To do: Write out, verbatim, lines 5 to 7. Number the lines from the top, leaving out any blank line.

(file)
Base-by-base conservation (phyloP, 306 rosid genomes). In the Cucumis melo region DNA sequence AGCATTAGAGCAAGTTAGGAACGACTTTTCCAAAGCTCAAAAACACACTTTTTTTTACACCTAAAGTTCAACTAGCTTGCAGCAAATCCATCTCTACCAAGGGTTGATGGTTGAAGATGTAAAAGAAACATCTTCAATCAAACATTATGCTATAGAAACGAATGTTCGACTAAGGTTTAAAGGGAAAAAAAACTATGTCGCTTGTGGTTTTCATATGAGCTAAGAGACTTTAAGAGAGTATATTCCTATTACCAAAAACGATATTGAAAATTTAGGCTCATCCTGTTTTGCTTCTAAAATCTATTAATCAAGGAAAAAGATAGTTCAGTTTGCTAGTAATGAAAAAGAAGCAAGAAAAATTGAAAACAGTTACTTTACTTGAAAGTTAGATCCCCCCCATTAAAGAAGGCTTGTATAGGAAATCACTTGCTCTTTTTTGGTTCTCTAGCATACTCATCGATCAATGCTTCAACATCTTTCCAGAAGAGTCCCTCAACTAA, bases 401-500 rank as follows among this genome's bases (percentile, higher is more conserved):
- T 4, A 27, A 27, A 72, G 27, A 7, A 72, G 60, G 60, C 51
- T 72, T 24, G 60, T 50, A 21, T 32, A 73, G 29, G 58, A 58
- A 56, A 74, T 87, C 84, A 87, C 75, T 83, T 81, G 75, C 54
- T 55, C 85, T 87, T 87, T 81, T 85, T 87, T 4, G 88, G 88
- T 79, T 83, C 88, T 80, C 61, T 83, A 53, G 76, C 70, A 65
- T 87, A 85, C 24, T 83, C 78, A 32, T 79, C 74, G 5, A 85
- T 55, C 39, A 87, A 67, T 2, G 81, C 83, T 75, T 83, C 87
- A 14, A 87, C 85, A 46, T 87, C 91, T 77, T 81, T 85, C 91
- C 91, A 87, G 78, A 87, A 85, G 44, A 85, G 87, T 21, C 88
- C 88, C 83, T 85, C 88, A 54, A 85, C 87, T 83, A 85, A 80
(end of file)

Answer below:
- T 55, C 85, T 87, T 87, T 81, T 85, T 87, T 4, G 88, G 88
- T 79, T 83, C 88, T 80, C 61, T 83, A 53, G 76, C 70, A 65
- T 87, A 85, C 24, T 83, C 78, A 32, T 79, C 74, G 5, A 85